Mumbai: Each and every teacher in this world would aspire to have a student like Sachin Tendulkar but in iconic batsman`s own words, it was a "late cut" (a tight slap) from his beloved "sir" Ramakant Achrekar after missing a match, that made him realise the importance of hard work.
On Saturday, Tendulkar along with another 100 students of Sharadashram Vidyamandir celebrated their beloved guru`s 79th birthday at the Bandra Kurla Complex.
Obviously, the centre of attraction at the reunion was none other than Tendulkar as Achrekar`s students fondly recollected the old days.
As he took a trip down the memory lane, it become an emotional journey not only for Tendulkar but also for former India players like Ajit Agarkar, Praveen Amre, Balwinder Singh Sandhu, Paras Mhambrey, Chandrakant Pandit, Sameer Dighe to name a few.
"After finishing school, I used to hurry to my aunt`s place for lunch and by that time, sir used to organise some matches for me. He used to tell the opposition teams, that I would be batting at No. 4.
"On one such day, instead of playing in the match, I along with a friend, went to the Wankhede stadium to watch the Shardashram English-medium boys take on the Shardashram Marathi-medium boys in the Harris Shield final and cheer our team," Tendulkar fondly recollected.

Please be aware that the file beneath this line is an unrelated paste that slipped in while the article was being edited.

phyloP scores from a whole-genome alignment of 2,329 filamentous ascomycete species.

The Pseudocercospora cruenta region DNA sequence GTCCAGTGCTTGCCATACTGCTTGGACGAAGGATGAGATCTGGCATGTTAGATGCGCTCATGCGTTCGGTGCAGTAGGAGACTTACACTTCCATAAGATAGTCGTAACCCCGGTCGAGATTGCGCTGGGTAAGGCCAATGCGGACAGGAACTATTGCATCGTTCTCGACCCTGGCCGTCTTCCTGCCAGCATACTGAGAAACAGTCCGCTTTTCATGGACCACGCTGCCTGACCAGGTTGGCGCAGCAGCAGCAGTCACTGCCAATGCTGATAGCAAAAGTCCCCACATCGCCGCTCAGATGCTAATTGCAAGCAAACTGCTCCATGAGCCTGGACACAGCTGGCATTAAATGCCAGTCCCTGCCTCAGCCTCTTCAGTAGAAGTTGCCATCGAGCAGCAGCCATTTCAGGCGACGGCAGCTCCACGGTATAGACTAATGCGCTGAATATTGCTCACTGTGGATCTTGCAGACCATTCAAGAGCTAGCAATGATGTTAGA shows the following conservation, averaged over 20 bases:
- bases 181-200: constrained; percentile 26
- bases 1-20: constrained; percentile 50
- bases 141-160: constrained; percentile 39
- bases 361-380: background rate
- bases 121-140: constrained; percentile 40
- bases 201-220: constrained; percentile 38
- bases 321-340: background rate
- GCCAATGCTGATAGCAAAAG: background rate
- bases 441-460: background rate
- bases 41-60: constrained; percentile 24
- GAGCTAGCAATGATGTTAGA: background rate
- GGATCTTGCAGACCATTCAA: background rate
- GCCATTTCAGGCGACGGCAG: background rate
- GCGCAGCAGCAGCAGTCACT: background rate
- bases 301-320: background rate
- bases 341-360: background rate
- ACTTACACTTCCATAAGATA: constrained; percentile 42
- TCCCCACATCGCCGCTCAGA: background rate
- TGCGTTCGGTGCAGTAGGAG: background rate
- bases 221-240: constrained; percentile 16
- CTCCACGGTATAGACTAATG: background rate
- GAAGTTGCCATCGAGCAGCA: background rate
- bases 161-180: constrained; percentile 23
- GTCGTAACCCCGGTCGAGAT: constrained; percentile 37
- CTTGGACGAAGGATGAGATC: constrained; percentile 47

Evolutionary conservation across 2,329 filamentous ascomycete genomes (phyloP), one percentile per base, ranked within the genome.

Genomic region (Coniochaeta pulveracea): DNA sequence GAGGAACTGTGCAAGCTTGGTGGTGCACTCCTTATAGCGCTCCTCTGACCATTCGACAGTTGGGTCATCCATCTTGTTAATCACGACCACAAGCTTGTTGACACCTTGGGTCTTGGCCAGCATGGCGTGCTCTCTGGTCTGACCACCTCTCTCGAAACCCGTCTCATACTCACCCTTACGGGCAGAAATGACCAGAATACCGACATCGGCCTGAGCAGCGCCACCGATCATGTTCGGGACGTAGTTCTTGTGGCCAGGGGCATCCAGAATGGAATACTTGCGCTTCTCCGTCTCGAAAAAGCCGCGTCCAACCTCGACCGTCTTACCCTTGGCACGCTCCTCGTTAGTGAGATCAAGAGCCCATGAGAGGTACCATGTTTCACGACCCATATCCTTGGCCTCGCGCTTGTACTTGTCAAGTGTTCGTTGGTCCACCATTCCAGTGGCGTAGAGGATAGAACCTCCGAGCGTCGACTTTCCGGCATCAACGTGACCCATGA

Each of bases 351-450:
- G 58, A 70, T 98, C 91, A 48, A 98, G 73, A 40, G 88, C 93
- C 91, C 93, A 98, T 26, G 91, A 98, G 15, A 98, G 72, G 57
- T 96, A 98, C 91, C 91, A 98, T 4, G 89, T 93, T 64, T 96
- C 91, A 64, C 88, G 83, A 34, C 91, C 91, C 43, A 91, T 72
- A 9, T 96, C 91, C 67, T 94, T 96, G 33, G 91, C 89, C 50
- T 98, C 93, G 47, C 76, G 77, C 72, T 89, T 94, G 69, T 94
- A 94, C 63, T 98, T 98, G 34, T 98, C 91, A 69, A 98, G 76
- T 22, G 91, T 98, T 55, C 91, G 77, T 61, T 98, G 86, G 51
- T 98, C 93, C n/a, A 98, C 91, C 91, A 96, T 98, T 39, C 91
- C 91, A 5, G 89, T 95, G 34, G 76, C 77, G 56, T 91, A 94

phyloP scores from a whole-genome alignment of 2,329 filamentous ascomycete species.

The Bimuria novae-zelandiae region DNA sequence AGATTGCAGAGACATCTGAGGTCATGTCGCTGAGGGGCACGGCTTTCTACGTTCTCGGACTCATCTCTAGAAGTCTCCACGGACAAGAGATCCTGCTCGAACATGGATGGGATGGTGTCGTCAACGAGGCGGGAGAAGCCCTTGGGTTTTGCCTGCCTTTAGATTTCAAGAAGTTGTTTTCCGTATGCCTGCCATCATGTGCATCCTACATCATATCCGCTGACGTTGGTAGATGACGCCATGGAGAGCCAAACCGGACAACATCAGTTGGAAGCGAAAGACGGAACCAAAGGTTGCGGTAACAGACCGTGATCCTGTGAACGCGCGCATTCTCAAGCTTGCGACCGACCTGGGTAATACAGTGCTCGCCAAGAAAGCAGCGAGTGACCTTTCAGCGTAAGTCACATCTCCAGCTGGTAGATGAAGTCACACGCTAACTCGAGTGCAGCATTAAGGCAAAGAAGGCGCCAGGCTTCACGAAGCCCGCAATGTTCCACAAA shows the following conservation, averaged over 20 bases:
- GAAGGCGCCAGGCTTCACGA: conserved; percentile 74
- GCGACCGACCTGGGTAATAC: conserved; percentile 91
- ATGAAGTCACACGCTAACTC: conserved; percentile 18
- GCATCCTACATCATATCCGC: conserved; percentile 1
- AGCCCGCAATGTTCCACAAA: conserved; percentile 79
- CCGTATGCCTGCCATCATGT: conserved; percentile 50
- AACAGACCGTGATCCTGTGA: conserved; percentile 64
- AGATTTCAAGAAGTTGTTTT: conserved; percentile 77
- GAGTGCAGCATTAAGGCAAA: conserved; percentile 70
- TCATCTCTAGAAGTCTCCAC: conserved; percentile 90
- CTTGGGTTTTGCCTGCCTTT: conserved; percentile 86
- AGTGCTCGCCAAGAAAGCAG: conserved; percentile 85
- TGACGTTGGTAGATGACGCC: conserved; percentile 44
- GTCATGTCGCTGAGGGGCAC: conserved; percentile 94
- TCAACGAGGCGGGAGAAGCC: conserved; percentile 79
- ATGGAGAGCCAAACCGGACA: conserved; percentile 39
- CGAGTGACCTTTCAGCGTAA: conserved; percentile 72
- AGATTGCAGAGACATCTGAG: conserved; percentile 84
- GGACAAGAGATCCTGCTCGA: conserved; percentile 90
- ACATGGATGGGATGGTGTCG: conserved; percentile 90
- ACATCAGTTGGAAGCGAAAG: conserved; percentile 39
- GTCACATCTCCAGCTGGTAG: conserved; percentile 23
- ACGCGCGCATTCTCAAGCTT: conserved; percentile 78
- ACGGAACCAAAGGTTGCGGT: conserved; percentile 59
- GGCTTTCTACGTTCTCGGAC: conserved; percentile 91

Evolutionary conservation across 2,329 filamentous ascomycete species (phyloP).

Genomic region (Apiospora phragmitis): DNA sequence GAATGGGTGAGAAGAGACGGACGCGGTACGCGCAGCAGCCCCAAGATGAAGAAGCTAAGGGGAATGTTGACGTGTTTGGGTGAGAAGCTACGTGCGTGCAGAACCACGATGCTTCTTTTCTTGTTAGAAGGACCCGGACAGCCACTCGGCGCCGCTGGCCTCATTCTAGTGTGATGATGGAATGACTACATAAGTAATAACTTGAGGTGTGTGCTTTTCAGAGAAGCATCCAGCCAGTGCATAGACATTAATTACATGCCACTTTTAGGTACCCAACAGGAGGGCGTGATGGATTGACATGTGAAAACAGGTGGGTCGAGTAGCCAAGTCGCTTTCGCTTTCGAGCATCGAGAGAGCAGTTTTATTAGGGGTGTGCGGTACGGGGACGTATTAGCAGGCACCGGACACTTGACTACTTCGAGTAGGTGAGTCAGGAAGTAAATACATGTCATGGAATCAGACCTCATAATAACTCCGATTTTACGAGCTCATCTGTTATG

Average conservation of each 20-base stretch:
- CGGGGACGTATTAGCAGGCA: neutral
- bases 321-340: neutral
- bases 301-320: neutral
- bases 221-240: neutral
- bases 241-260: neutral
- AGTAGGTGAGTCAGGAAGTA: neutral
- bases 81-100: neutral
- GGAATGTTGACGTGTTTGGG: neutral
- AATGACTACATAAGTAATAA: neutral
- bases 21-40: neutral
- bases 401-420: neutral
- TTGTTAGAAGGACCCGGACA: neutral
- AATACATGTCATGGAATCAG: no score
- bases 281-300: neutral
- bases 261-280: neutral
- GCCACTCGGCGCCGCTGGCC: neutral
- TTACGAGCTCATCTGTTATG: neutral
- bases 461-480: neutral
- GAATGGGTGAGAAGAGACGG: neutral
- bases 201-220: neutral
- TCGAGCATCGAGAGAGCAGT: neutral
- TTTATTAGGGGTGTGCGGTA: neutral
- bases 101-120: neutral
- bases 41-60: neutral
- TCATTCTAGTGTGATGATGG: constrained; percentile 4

"There, we spotted sir and went to greet him. He knew that I had missed the match, but still asked me how did I perform in it. I told him that, I thought that I would skip the match in order to cheer for our team. I got a late-cut (tight slap) on my face as well. The tiffin box in my hand flew and all its contents spread across," he said.
"At that time, sir told me `You don`t have to be here to cheer for others. Play in such a way that others cheer for you`. Since that day, I began practising very hard and put in a lot of hours. If not for that day, I might have been cheering others from the stands," he said.
On a night, when all of Achrekar`s wards narrated with pride the stories of how they got slapped by their `guru`, the world`s most worshipped cricketer credited Achrekar for his capacity to run for long hours without tiring.
"When I was batting, sir never asked me to do the rounds (running across Shivaji Park)," the maestro said.
"However, at the end of my training session, when I was completely exhausted, he used to make me run in full gear, along with the bat and pads. It was only later, that I realised how much this helped me," Tendulkar said.
Someone who rarely displays his emotional side, Tendulkar said, "I don`t know how much cricket is still left in me. However, whatever I have achieved so far is all due to Achrekar sir."
Tendulkar also recalled another anecdote involving him and buddy Vinod Kambli, when the left-hander was slapped by Achrekar for flying a kite, while fielding during a match.
"Vinod was flying a kite while on the field. I warned him saying that sir might watch him. But he said he had scanned the entire place and was confident, sir was not there.